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Tina J. Kang Review (Network Marketing)

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Tina J. Kang started her first network marketing business from her college dorm room. By age 27 she had built a million dollar organization. More recently she cofounded Networker, Inc. to teach other MLMers how to attract high quality leads online. Without bugging friends and family. Or spending money on paid ads. Or spamming social media. Is she legit? Read on for my Tina Kang review.

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“Just a few short years ago, I couldn’t recruit a single person [into my MLM company] if my life depended on it,” Tina said. “It’s true. I was 26 at the time, and after six years in the business, I could count the number of people I had sponsored on one hand. No matter how hard I tried, I just couldn’t make money in network marketing; even though I was working day and night and doing everything my upline told me to do.”

This included 10 cold outreaches per day, nonstop posting to social media, Zoom calls with top earners, and more. Despite getting little to no results, her sponsor told her to do more of the same. Tina had all but given up on network marketing when she stumbled upon a sleeping giant and found the single most bankable source of leads online today.

Tina describes it as a dead-simple, hidden-in-plain-sight strategy that requires no cold calling, no attending meetings, no rejection, and absolutely no selling. In fact, people actually reached out to her to ask about her products and business. The result? Her team exploded, practically overnight. Money flooded into her bank account. Within four short months, she had made a quarter-million dollars, was financially-free, and out of the rat race for good.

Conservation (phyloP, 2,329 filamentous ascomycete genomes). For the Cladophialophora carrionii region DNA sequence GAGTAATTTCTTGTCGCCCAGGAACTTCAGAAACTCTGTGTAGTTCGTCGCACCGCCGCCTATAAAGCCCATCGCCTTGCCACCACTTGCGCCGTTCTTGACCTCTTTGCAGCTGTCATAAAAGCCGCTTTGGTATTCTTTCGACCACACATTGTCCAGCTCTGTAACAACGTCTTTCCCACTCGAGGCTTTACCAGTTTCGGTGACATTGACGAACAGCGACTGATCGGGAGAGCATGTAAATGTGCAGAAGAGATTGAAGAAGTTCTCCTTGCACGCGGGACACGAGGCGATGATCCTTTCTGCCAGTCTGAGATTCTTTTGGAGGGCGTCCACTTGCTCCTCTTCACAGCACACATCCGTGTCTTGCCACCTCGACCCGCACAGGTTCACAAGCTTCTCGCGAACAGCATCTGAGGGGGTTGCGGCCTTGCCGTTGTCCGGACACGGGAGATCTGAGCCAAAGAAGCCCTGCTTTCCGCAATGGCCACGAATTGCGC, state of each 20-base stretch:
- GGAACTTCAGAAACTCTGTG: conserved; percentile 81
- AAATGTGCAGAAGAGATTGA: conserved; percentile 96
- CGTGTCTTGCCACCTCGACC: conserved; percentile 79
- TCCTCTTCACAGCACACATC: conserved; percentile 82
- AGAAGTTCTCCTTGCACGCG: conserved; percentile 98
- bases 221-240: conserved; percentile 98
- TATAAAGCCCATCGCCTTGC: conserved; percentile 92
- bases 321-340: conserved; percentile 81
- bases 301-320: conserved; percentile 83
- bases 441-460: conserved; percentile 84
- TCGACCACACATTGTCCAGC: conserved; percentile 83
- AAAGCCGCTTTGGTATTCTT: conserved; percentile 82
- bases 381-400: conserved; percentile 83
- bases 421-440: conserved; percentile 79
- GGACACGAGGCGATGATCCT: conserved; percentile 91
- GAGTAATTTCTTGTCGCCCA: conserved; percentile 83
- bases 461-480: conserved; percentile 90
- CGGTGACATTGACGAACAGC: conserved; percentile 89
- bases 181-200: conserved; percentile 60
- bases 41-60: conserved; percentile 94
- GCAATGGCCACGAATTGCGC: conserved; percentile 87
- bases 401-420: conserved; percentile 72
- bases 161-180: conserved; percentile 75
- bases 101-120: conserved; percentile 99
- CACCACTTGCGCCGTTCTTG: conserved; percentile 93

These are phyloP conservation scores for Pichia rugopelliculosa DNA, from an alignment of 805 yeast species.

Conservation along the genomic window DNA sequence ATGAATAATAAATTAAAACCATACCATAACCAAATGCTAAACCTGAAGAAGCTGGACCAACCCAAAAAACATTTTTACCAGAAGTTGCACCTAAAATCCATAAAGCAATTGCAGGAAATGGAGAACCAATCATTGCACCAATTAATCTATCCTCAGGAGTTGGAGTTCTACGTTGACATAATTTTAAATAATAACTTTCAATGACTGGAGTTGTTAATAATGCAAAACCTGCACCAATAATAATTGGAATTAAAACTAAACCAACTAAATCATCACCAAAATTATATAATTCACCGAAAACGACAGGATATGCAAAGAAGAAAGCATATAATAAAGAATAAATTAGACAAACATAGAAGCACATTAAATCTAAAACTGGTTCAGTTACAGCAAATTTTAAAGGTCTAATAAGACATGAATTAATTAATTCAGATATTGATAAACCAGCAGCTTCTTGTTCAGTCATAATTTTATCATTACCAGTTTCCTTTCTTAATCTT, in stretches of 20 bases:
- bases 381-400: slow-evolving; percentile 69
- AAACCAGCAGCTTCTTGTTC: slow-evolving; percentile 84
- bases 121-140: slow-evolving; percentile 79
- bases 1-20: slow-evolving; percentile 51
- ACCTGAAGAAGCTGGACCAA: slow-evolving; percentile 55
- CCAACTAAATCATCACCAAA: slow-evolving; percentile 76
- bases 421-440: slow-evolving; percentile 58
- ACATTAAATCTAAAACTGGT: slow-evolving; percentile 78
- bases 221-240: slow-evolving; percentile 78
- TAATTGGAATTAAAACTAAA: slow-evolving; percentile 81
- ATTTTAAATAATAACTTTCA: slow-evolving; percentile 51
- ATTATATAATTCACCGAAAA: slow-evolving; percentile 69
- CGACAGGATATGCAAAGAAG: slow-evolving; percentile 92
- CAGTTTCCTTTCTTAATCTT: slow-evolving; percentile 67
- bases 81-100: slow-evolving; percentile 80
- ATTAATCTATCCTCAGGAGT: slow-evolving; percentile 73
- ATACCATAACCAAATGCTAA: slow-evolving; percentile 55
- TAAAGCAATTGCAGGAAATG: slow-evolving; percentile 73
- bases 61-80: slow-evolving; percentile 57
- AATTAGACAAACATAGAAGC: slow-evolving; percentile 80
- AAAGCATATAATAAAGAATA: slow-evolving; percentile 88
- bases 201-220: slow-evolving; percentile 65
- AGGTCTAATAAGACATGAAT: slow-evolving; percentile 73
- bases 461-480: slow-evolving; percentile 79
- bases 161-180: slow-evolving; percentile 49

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Best of all, her new recruits signed up with no annoying questions, no objections, no hemming and hawing. It was so fast and easy, Tina thought it was a fluke. But then she handed off the system to her downline, and to her delight, it worked just as well for them. She knew she was onto something big, and her tax return ($363,305 for last year) proved it.

So what is this magical recruiting thingy, right? In her video sales letter, Tina says it’s got something to do with putting your message in front of people on Google who are already searching for a solution to a problem that your opportunity solves. Your company doesn’t matter. You could sell essential oils, weight loss supplements, skincare products, eye makeup, legal help, forex training. Doesn’t matter.

All you do is pay Google to get in front of those people, direct them to a short video that screens, tells, and sells, then have the best of the best schedule a call with you. (So basically, earlier, when Tina promised no ads, no selling, and no rejection, she was lying. Got it.) It’s simple. You put $500 in, get $1,000 out. Just keep doubling your money, says Tina.

And if you’re foolish enough to believe that, book a free strategy call with Tina’s team. At the end, they’ll try to sell you their Networker Pros done-for-you service which likely costs upwards of five to ten thousand dollars. Plus, don’t forget, you’ll need a bunch more to gamble on Google ads. Verdict? Hard pass. Too expensive, too risky, misleading marketing by Tina, and I’m pretty sure she “borrowed” much of her style and copywriting from Steve Hofstetter’s DFY Downline funnel. Not to mention, MLM is the red-headed stepchild of business models.

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Katie Smith: “Hey y’all. I’m the chief marketing officer here at Zuubly. I’d like to show you a new way to do real estate. Think: rent money minus tenants, toilets, trash, and steep startup costs. Here’s more.”